Beware This New-and-Improved Banking Trojan

There’s a whole new type of malware that has been making the rounds as of late. Whether you’re running the latest version of Windows or Mac, their built-in browser defenses are always watching out for threats — but the new IcedID malware has a few new tricks up its sleeve.

This virus is a bit of a nuisance, and here’s what you need to know about it.

What is IcedID?

IcedID is a malware application that gets installed on your computer without permission. Once it is downloaded, it connects to a network of other hacked computers to spread the malware.

Currently, it’s finding exploits in places like Skype and Dropbox. This just goes to show that these file-sharing and video conferencing applications are not encrypted, and therefore not a secure channel to send confidential information! If it overtakes your system, then IcedID would be able to send data, steal PII you type in online, and even hijack your webcam and microphone.

The IcedID is not a new strain of malware. Its first known appearance was reported years ago, the brainchild of a group called C2 Team. This infection targets users of the application and tries to steal important financial information that allows them to access your bank funds.

How to Clean Your System

So far security experts, have observed the malware spreading through infected Windows 10 systems. IcedID has been found on many computers, and it even has been found on computers that used to have anti-virus programs like Malwarebytes installed.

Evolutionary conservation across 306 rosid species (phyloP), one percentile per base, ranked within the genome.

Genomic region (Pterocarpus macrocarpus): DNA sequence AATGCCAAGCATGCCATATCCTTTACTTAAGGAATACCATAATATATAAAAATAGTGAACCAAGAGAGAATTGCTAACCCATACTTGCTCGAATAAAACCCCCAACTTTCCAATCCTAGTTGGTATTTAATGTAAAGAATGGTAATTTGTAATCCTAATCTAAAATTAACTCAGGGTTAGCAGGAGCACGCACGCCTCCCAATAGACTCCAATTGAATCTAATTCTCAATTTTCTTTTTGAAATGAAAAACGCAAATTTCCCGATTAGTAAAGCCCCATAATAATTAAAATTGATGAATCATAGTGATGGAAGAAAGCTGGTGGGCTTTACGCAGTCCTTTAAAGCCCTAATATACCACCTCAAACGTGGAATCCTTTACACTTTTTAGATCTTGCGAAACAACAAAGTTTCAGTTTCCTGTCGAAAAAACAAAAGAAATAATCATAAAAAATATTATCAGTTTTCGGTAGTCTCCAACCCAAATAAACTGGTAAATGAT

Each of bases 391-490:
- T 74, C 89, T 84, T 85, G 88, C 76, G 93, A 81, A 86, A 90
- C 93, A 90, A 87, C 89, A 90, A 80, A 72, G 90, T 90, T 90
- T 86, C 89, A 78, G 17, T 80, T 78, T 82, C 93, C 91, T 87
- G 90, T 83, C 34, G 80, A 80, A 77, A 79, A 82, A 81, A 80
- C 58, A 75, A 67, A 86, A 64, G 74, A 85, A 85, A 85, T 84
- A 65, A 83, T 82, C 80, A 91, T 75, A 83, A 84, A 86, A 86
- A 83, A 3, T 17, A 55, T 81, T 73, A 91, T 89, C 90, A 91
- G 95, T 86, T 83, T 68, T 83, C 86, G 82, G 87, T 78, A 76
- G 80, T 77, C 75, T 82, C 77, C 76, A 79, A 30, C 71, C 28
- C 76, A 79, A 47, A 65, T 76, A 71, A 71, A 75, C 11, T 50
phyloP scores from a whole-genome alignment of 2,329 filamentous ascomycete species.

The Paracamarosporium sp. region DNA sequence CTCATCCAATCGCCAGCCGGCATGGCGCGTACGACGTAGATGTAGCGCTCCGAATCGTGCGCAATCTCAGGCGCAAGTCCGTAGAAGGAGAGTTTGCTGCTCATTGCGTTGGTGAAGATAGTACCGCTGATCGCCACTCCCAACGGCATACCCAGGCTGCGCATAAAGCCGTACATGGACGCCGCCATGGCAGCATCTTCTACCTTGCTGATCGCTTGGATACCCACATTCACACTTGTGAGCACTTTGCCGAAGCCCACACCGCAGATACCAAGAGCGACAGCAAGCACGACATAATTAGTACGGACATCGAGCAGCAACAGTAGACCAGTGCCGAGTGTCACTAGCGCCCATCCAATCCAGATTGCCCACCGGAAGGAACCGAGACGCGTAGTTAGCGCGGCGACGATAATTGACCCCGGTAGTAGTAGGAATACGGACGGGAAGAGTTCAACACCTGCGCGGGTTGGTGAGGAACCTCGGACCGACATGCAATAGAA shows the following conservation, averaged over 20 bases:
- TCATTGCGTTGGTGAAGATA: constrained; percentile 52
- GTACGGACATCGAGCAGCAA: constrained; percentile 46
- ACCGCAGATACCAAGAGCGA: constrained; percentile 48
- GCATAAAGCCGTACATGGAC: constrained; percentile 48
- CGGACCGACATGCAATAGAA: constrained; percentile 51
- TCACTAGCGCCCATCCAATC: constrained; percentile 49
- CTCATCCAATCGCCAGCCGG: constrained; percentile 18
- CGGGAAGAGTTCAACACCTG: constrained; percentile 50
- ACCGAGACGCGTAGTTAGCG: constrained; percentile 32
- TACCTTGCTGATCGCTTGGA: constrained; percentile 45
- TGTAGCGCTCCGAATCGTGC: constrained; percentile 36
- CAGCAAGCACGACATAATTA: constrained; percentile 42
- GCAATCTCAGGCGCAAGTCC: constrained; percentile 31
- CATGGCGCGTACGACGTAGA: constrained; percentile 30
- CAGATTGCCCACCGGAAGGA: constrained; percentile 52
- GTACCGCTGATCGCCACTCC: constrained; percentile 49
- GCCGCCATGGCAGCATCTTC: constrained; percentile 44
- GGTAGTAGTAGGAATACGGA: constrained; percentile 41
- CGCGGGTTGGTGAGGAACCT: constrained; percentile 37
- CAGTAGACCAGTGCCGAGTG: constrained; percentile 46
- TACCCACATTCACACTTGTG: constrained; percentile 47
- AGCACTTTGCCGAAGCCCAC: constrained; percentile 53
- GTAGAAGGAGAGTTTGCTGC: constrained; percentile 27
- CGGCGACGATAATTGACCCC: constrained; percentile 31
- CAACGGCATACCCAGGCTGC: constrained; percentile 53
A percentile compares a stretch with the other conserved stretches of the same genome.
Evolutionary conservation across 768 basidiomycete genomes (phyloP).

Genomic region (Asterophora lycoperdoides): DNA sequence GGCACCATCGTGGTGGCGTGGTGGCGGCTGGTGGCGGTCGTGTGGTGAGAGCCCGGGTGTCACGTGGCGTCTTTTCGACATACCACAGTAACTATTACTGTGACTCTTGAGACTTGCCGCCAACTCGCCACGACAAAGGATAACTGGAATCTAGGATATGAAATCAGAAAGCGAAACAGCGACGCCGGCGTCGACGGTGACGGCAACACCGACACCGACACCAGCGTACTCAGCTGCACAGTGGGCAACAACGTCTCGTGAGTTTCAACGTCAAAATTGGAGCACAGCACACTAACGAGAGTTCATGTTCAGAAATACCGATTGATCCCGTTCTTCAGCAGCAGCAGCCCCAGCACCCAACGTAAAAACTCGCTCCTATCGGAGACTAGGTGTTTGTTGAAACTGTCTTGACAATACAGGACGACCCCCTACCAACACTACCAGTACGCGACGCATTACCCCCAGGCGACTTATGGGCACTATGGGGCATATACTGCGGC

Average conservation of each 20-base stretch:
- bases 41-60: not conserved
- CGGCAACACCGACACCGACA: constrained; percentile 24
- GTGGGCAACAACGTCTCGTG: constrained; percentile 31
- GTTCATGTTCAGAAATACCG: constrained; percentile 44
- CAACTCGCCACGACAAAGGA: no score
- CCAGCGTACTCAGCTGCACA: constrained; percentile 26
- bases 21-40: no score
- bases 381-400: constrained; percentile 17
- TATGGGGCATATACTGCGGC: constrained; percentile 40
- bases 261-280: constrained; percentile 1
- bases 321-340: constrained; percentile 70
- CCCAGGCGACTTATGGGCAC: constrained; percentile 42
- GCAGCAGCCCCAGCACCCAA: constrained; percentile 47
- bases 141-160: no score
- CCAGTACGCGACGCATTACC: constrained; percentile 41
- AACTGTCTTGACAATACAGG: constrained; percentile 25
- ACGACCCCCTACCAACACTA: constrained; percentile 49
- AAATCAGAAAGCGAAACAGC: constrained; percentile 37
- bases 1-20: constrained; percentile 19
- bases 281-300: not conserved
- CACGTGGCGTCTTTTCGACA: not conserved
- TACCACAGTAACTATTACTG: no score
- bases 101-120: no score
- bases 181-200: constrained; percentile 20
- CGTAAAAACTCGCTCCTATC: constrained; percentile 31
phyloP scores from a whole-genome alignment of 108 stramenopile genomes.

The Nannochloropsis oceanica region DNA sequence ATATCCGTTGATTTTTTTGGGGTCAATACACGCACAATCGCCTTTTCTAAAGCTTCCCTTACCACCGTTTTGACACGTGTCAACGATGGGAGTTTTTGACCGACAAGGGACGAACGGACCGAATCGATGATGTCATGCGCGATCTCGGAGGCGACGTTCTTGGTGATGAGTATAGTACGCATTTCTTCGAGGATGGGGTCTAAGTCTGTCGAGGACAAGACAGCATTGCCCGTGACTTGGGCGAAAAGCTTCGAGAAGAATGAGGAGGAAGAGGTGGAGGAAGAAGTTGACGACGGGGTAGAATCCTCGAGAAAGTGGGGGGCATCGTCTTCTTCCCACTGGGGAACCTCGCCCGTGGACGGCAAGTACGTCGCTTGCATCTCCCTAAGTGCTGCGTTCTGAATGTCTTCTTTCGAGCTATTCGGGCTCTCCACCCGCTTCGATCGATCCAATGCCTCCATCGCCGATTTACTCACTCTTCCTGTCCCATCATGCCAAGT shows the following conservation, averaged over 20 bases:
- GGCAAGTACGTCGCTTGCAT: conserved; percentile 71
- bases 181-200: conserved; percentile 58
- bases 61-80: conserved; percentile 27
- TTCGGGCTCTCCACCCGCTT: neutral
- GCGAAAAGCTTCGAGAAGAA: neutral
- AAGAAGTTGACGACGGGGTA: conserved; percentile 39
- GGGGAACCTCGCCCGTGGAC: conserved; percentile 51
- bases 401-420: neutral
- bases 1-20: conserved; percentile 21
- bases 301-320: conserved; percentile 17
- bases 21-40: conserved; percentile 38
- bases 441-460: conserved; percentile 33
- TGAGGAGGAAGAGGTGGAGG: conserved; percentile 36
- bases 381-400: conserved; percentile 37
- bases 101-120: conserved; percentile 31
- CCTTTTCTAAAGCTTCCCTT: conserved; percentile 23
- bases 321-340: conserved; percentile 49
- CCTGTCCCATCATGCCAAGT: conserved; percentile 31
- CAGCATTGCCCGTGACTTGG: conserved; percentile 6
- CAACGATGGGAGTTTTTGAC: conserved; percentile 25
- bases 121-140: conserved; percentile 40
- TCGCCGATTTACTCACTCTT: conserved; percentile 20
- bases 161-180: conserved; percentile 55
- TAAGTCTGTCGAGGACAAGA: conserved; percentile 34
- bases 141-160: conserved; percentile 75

The browser hijacker virus is one of the worst threats out there right now, and it is important that you remove such malware as quickly as possible. A couple of weeks ago, there was an important update to fix the problem; it’s important to set auto-updates so that malware doesn’t continue to cause problems a second longer than it has to. Defer to the advice given by your IT team first before doing anything!


IcedID has been evolving and returning every time security experts find a fix for the latest iteration. Malware always changes, trying to get the better of our latest and greatest technologies. New threats are also popping up all the time, as threat actors invent more effective ways of stealing your personal information and hijacking your applications or devices.

Staying aware of what threats are out there will help you recognize and report them as you encounter suspicious behavior out in the wild. Additionally, remember to set auto-updates whenever possible so that zero-day vulnerabilities are patched as soon as possible — even if you’re not onsite to manually perform an update at that time. You can also set devices to update at a regular time when you’re guaranteed to be off-site, so as not to mess with the flow of operations.

Find what works best for you! Together, people and technology can protect our most precious data from breaches of privacy.


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